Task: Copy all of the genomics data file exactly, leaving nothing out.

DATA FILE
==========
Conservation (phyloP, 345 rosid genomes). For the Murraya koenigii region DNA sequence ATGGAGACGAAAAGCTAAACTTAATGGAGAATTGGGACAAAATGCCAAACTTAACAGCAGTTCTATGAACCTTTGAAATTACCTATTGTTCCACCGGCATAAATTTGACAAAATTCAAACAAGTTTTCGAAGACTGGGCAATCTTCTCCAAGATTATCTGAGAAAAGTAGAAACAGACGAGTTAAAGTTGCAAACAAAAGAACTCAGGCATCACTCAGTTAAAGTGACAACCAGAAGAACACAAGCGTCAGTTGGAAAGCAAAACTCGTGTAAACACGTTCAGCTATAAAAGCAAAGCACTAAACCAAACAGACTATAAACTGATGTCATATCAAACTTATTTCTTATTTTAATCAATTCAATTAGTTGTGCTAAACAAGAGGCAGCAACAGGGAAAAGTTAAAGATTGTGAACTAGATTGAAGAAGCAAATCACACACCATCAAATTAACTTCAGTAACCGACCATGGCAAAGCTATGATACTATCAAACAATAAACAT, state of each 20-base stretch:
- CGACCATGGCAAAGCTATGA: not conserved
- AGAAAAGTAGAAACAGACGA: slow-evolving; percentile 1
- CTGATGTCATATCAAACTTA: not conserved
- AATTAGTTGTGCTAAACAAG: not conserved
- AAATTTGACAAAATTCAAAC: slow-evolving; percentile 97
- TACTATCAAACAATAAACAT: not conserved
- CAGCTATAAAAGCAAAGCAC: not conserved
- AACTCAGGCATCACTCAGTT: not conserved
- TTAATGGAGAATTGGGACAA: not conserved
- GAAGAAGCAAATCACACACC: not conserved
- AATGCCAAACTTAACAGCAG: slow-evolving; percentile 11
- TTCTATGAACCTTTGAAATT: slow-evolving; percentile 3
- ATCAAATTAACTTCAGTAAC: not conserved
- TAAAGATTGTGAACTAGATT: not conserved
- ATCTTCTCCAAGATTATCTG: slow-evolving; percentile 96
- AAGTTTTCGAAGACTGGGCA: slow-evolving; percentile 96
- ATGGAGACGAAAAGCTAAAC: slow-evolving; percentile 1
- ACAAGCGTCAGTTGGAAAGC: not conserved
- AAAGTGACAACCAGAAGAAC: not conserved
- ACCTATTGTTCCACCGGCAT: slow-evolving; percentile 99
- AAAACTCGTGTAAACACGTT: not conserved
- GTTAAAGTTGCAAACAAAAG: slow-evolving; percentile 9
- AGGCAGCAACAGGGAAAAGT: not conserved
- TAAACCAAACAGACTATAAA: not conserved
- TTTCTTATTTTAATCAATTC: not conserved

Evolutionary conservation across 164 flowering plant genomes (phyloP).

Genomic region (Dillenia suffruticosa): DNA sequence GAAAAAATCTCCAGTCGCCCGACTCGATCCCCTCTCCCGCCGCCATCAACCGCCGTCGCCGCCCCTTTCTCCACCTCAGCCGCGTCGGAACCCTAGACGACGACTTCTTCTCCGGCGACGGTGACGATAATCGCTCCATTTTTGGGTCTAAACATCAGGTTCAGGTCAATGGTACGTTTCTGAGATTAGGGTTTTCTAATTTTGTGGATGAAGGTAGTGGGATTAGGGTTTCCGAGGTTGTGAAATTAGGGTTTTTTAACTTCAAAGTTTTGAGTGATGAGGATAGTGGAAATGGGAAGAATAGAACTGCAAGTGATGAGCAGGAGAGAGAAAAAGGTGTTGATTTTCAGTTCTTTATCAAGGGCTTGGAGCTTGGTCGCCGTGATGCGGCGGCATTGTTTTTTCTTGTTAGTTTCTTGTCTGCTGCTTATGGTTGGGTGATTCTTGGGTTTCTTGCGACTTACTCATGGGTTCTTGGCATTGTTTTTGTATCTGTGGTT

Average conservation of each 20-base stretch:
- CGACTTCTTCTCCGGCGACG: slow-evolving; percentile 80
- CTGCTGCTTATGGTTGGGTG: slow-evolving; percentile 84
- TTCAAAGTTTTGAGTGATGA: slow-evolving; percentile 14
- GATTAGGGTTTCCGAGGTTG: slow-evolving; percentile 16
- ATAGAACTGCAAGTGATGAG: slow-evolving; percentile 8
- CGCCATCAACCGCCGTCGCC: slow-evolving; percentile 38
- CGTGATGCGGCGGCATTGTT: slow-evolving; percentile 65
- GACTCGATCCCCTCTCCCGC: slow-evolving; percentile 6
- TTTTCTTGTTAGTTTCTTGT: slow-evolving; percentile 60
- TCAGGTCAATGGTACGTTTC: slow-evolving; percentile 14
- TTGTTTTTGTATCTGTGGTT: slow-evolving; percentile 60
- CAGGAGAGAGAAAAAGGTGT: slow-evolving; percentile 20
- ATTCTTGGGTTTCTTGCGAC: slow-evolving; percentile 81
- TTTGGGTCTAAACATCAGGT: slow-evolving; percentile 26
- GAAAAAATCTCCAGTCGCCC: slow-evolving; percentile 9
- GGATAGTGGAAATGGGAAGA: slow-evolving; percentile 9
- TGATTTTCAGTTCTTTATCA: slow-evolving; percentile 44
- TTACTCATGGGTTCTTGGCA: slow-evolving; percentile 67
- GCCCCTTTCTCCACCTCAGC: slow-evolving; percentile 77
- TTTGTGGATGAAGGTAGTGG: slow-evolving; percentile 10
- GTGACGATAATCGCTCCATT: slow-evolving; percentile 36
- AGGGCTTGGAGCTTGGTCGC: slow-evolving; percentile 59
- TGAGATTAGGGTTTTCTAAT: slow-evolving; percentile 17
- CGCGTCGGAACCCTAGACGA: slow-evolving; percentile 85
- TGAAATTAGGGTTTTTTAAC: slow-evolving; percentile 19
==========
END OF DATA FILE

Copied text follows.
Conservation (phyloP, 345 rosid genomes). For the Murraya koenigii region DNA sequence ATGGAGACGAAAAGCTAAACTTAATGGAGAATTGGGACAAAATGCCAAACTTAACAGCAGTTCTATGAACCTTTGAAATTACCTATTGTTCCACCGGCATAAATTTGACAAAATTCAAACAAGTTTTCGAAGACTGGGCAATCTTCTCCAAGATTATCTGAGAAAAGTAGAAACAGACGAGTTAAAGTTGCAAACAAAAGAACTCAGGCATCACTCAGTTAAAGTGACAACCAGAAGAACACAAGCGTCAGTTGGAAAGCAAAACTCGTGTAAACACGTTCAGCTATAAAAGCAAAGCACTAAACCAAACAGACTATAAACTGATGTCATATCAAACTTATTTCTTATTTTAATCAATTCAATTAGTTGTGCTAAACAAGAGGCAGCAACAGGGAAAAGTTAAAGATTGTGAACTAGATTGAAGAAGCAAATCACACACCATCAAATTAACTTCAGTAACCGACCATGGCAAAGCTATGATACTATCAAACAATAAACAT, state of each 20-base stretch:
- CGACCATGGCAAAGCTATGA: not conserved
- AGAAAAGTAGAAACAGACGA: slow-evolving; percentile 1
- CTGATGTCATATCAAACTTA: not conserved
- AATTAGTTGTGCTAAACAAG: not conserved
- AAATTTGACAAAATTCAAAC: slow-evolving; percentile 97
- TACTATCAAACAATAAACAT: not conserved
- CAGCTATAAAAGCAAAGCAC: not conserved
- AACTCAGGCATCACTCAGTT: not conserved
- TTAATGGAGAATTGGGACAA: not conserved
- GAAGAAGCAAATCACACACC: not conserved
- AATGCCAAACTTAACAGCAG: slow-evolving; percentile 11
- TTCTATGAACCTTTGAAATT: slow-evolving; percentile 3
- ATCAAATTAACTTCAGTAAC: not conserved
- TAAAGATTGTGAACTAGATT: not conserved
- ATCTTCTCCAAGATTATCTG: slow-evolving; percentile 96
- AAGTTTTCGAAGACTGGGCA: slow-evolving; percentile 96
- ATGGAGACGAAAAGCTAAAC: slow-evolving; percentile 1
- ACAAGCGTCAGTTGGAAAGC: not conserved
- AAAGTGACAACCAGAAGAAC: not conserved
- ACCTATTGTTCCACCGGCAT: slow-evolving; percentile 99
- AAAACTCGTGTAAACACGTT: not conserved
- GTTAAAGTTGCAAACAAAAG: slow-evolving; percentile 9
- AGGCAGCAACAGGGAAAAGT: not conserved
- TAAACCAAACAGACTATAAA: not conserved
- TTTCTTATTTTAATCAATTC: not conserved

Evolutionary conservation across 164 flowering plant genomes (phyloP).

Genomic region (Dillenia suffruticosa): DNA sequence GAAAAAATCTCCAGTCGCCCGACTCGATCCCCTCTCCCGCCGCCATCAACCGCCGTCGCCGCCCCTTTCTCCACCTCAGCCGCGTCGGAACCCTAGACGACGACTTCTTCTCCGGCGACGGTGACGATAATCGCTCCATTTTTGGGTCTAAACATCAGGTTCAGGTCAATGGTACGTTTCTGAGATTAGGGTTTTCTAATTTTGTGGATGAAGGTAGTGGGATTAGGGTTTCCGAGGTTGTGAAATTAGGGTTTTTTAACTTCAAAGTTTTGAGTGATGAGGATAGTGGAAATGGGAAGAATAGAACTGCAAGTGATGAGCAGGAGAGAGAAAAAGGTGTTGATTTTCAGTTCTTTATCAAGGGCTTGGAGCTTGGTCGCCGTGATGCGGCGGCATTGTTTTTTCTTGTTAGTTTCTTGTCTGCTGCTTATGGTTGGGTGATTCTTGGGTTTCTTGCGACTTACTCATGGGTTCTTGGCATTGTTTTTGTATCTGTGGTT

Average conservation of each 20-base stretch:
- CGACTTCTTCTCCGGCGACG: slow-evolving; percentile 80
- CTGCTGCTTATGGTTGGGTG: slow-evolving; percentile 84
- TTCAAAGTTTTGAGTGATGA: slow-evolving; percentile 14
- GATTAGGGTTTCCGAGGTTG: slow-evolving; percentile 16
- ATAGAACTGCAAGTGATGAG: slow-evolving; percentile 8
- CGCCATCAACCGCCGTCGCC: slow-evolving; percentile 38
- CGTGATGCGGCGGCATTGTT: slow-evolving; percentile 65
- GACTCGATCCCCTCTCCCGC: slow-evolving; percentile 6
- TTTTCTTGTTAGTTTCTTGT: slow-evolving; percentile 60
- TCAGGTCAATGGTACGTTTC: slow-evolving; percentile 14
- TTGTTTTTGTATCTGTGGTT: slow-evolving; percentile 60
- CAGGAGAGAGAAAAAGGTGT: slow-evolving; percentile 20
- ATTCTTGGGTTTCTTGCGAC: slow-evolving; percentile 81
- TTTGGGTCTAAACATCAGGT: slow-evolving; percentile 26
- GAAAAAATCTCCAGTCGCCC: slow-evolving; percentile 9
- GGATAGTGGAAATGGGAAGA: slow-evolving; percentile 9
- TGATTTTCAGTTCTTTATCA: slow-evolving; percentile 44
- TTACTCATGGGTTCTTGGCA: slow-evolving; percentile 67
- GCCCCTTTCTCCACCTCAGC: slow-evolving; percentile 77
- TTTGTGGATGAAGGTAGTGG: slow-evolving; percentile 10
- GTGACGATAATCGCTCCATT: slow-evolving; percentile 36
- AGGGCTTGGAGCTTGGTCGC: slow-evolving; percentile 59
- TGAGATTAGGGTTTTCTAAT: slow-evolving; percentile 17
- CGCGTCGGAACCCTAGACGA: slow-evolving; percentile 85
- TGAAATTAGGGTTTTTTAAC: slow-evolving; percentile 19